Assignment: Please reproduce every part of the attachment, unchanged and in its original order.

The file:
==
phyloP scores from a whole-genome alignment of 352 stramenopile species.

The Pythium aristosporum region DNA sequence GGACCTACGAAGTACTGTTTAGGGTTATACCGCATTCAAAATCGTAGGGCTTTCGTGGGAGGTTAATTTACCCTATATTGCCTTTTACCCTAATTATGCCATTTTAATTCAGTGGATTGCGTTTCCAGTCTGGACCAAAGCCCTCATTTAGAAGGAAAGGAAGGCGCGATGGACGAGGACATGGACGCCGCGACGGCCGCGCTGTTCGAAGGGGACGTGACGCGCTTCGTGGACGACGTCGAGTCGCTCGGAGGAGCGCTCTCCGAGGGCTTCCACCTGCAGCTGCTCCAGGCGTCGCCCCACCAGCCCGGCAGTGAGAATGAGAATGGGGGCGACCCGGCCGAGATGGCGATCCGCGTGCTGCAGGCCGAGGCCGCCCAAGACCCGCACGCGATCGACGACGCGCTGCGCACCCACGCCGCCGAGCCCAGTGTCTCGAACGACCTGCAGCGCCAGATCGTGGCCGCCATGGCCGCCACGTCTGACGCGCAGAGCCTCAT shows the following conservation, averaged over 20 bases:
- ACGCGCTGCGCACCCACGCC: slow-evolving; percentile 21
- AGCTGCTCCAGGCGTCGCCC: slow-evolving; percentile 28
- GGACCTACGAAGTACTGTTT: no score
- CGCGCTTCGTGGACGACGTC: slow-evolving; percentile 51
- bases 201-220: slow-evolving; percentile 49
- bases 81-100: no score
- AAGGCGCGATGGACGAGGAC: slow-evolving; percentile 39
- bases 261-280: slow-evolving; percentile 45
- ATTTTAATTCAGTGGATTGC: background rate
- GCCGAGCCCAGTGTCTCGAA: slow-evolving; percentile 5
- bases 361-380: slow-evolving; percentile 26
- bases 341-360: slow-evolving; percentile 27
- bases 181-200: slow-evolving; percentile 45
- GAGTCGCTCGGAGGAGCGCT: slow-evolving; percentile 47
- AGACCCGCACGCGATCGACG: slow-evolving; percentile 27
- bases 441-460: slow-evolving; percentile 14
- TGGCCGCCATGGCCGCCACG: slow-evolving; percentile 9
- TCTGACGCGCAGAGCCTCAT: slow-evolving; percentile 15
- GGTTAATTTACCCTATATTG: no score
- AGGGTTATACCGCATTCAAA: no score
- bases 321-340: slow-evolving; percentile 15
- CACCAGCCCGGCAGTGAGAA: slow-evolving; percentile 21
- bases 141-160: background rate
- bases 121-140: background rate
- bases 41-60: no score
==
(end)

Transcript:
phyloP scores from a whole-genome alignment of 352 stramenopile species.

The Pythium aristosporum region DNA sequence GGACCTACGAAGTACTGTTTAGGGTTATACCGCATTCAAAATCGTAGGGCTTTCGTGGGAGGTTAATTTACCCTATATTGCCTTTTACCCTAATTATGCCATTTTAATTCAGTGGATTGCGTTTCCAGTCTGGACCAAAGCCCTCATTTAGAAGGAAAGGAAGGCGCGATGGACGAGGACATGGACGCCGCGACGGCCGCGCTGTTCGAAGGGGACGTGACGCGCTTCGTGGACGACGTCGAGTCGCTCGGAGGAGCGCTCTCCGAGGGCTTCCACCTGCAGCTGCTCCAGGCGTCGCCCCACCAGCCCGGCAGTGAGAATGAGAATGGGGGCGACCCGGCCGAGATGGCGATCCGCGTGCTGCAGGCCGAGGCCGCCCAAGACCCGCACGCGATCGACGACGCGCTGCGCACCCACGCCGCCGAGCCCAGTGTCTCGAACGACCTGCAGCGCCAGATCGTGGCCGCCATGGCCGCCACGTCTGACGCGCAGAGCCTCAT shows the following conservation, averaged over 20 bases:
- ACGCGCTGCGCACCCACGCC: slow-evolving; percentile 21
- AGCTGCTCCAGGCGTCGCCC: slow-evolving; percentile 28
- GGACCTACGAAGTACTGTTT: no score
- CGCGCTTCGTGGACGACGTC: slow-evolving; percentile 51
- bases 201-220: slow-evolving; percentile 49
- bases 81-100: no score
- AAGGCGCGATGGACGAGGAC: slow-evolving; percentile 39
- bases 261-280: slow-evolving; percentile 45
- ATTTTAATTCAGTGGATTGC: background rate
- GCCGAGCCCAGTGTCTCGAA: slow-evolving; percentile 5
- bases 361-380: slow-evolving; percentile 26
- bases 341-360: slow-evolving; percentile 27
- bases 181-200: slow-evolving; percentile 45
- GAGTCGCTCGGAGGAGCGCT: slow-evolving; percentile 47
- AGACCCGCACGCGATCGACG: slow-evolving; percentile 27
- bases 441-460: slow-evolving; percentile 14
- TGGCCGCCATGGCCGCCACG: slow-evolving; percentile 9
- TCTGACGCGCAGAGCCTCAT: slow-evolving; percentile 15
- GGTTAATTTACCCTATATTG: no score
- AGGGTTATACCGCATTCAAA: no score
- bases 321-340: slow-evolving; percentile 15
- CACCAGCCCGGCAGTGAGAA: slow-evolving; percentile 21
- bases 141-160: background rate
- bases 121-140: background rate
- bases 41-60: no score